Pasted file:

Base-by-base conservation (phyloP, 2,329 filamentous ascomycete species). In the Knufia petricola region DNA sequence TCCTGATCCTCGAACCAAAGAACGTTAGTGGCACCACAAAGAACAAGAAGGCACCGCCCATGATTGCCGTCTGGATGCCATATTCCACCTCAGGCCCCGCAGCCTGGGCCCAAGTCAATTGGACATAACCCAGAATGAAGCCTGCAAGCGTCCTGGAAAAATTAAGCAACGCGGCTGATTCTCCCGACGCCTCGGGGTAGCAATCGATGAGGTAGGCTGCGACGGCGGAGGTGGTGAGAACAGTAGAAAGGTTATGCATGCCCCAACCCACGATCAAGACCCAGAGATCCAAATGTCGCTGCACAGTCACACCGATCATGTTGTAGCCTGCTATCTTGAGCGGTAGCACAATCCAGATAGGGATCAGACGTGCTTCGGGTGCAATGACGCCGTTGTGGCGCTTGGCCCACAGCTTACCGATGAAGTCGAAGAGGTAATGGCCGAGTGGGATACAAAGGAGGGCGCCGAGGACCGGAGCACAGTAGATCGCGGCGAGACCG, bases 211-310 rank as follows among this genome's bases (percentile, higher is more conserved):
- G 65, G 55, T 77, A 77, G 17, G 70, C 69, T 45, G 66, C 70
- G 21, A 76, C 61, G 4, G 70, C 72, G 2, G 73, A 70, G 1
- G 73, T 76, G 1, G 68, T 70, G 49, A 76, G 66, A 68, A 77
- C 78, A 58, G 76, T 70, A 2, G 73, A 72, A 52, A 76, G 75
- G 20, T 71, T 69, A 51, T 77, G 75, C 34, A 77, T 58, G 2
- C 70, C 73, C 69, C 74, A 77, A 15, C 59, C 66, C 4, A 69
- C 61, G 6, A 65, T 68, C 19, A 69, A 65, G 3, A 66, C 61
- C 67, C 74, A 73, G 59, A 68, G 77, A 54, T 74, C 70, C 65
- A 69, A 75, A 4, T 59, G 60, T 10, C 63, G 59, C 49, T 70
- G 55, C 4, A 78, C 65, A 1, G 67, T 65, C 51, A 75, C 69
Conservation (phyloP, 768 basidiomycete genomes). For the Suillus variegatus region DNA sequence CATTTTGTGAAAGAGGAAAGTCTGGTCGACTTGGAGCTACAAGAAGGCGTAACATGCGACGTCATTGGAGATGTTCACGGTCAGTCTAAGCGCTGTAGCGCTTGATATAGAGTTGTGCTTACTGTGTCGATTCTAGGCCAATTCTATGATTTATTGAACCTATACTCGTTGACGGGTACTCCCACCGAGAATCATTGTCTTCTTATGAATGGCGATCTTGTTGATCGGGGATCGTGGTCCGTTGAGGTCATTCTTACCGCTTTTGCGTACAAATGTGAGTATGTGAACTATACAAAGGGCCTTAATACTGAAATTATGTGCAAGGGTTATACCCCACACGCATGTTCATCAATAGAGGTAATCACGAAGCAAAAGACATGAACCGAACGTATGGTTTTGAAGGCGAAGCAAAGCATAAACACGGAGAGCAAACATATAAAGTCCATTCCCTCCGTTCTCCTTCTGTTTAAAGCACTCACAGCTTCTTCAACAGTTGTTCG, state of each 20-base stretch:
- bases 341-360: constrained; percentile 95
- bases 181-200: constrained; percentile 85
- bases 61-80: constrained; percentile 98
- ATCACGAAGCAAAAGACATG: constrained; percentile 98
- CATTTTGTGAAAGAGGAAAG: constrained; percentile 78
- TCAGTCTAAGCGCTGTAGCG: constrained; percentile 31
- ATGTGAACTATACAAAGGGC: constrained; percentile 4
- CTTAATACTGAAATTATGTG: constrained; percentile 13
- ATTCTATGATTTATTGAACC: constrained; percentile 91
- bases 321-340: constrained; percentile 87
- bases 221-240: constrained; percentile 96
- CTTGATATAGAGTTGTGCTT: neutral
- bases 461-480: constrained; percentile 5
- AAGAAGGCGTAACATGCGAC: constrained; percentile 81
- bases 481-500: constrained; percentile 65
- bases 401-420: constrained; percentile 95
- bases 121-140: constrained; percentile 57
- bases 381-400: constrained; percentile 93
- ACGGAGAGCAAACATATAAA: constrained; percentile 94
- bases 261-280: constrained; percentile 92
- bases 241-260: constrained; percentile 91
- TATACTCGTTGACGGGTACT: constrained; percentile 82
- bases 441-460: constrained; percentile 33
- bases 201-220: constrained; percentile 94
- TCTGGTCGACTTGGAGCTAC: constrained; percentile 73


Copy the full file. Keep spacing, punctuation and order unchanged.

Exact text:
Base-by-base conservation (phyloP, 2,329 filamentous ascomycete species). In the Knufia petricola region DNA sequence TCCTGATCCTCGAACCAAAGAACGTTAGTGGCACCACAAAGAACAAGAAGGCACCGCCCATGATTGCCGTCTGGATGCCATATTCCACCTCAGGCCCCGCAGCCTGGGCCCAAGTCAATTGGACATAACCCAGAATGAAGCCTGCAAGCGTCCTGGAAAAATTAAGCAACGCGGCTGATTCTCCCGACGCCTCGGGGTAGCAATCGATGAGGTAGGCTGCGACGGCGGAGGTGGTGAGAACAGTAGAAAGGTTATGCATGCCCCAACCCACGATCAAGACCCAGAGATCCAAATGTCGCTGCACAGTCACACCGATCATGTTGTAGCCTGCTATCTTGAGCGGTAGCACAATCCAGATAGGGATCAGACGTGCTTCGGGTGCAATGACGCCGTTGTGGCGCTTGGCCCACAGCTTACCGATGAAGTCGAAGAGGTAATGGCCGAGTGGGATACAAAGGAGGGCGCCGAGGACCGGAGCACAGTAGATCGCGGCGAGACCG, bases 211-310 rank as follows among this genome's bases (percentile, higher is more conserved):
- G 65, G 55, T 77, A 77, G 17, G 70, C 69, T 45, G 66, C 70
- G 21, A 76, C 61, G 4, G 70, C 72, G 2, G 73, A 70, G 1
- G 73, T 76, G 1, G 68, T 70, G 49, A 76, G 66, A 68, A 77
- C 78, A 58, G 76, T 70, A 2, G 73, A 72, A 52, A 76, G 75
- G 20, T 71, T 69, A 51, T 77, G 75, C 34, A 77, T 58, G 2
- C 70, C 73, C 69, C 74, A 77, A 15, C 59, C 66, C 4, A 69
- C 61, G 6, A 65, T 68, C 19, A 69, A 65, G 3, A 66, C 61
- C 67, C 74, A 73, G 59, A 68, G 77, A 54, T 74, C 70, C 65
- A 69, A 75, A 4, T 59, G 60, T 10, C 63, G 59, C 49, T 70
- G 55, C 4, A 78, C 65, A 1, G 67, T 65, C 51, A 75, C 69
Conservation (phyloP, 768 basidiomycete genomes). For the Suillus variegatus region DNA sequence CATTTTGTGAAAGAGGAAAGTCTGGTCGACTTGGAGCTACAAGAAGGCGTAACATGCGACGTCATTGGAGATGTTCACGGTCAGTCTAAGCGCTGTAGCGCTTGATATAGAGTTGTGCTTACTGTGTCGATTCTAGGCCAATTCTATGATTTATTGAACCTATACTCGTTGACGGGTACTCCCACCGAGAATCATTGTCTTCTTATGAATGGCGATCTTGTTGATCGGGGATCGTGGTCCGTTGAGGTCATTCTTACCGCTTTTGCGTACAAATGTGAGTATGTGAACTATACAAAGGGCCTTAATACTGAAATTATGTGCAAGGGTTATACCCCACACGCATGTTCATCAATAGAGGTAATCACGAAGCAAAAGACATGAACCGAACGTATGGTTTTGAAGGCGAAGCAAAGCATAAACACGGAGAGCAAACATATAAAGTCCATTCCCTCCGTTCTCCTTCTGTTTAAAGCACTCACAGCTTCTTCAACAGTTGTTCG, state of each 20-base stretch:
- bases 341-360: constrained; percentile 95
- bases 181-200: constrained; percentile 85
- bases 61-80: constrained; percentile 98
- ATCACGAAGCAAAAGACATG: constrained; percentile 98
- CATTTTGTGAAAGAGGAAAG: constrained; percentile 78
- TCAGTCTAAGCGCTGTAGCG: constrained; percentile 31
- ATGTGAACTATACAAAGGGC: constrained; percentile 4
- CTTAATACTGAAATTATGTG: constrained; percentile 13
- ATTCTATGATTTATTGAACC: constrained; percentile 91
- bases 321-340: constrained; percentile 87
- bases 221-240: constrained; percentile 96
- CTTGATATAGAGTTGTGCTT: neutral
- bases 461-480: constrained; percentile 5
- AAGAAGGCGTAACATGCGAC: constrained; percentile 81
- bases 481-500: constrained; percentile 65
- bases 401-420: constrained; percentile 95
- bases 121-140: constrained; percentile 57
- bases 381-400: constrained; percentile 93
- ACGGAGAGCAAACATATAAA: constrained; percentile 94
- bases 261-280: constrained; percentile 92
- bases 241-260: constrained; percentile 91
- TATACTCGTTGACGGGTACT: constrained; percentile 82
- bases 441-460: constrained; percentile 33
- bases 201-220: constrained; percentile 94
- TCTGGTCGACTTGGAGCTAC: constrained; percentile 73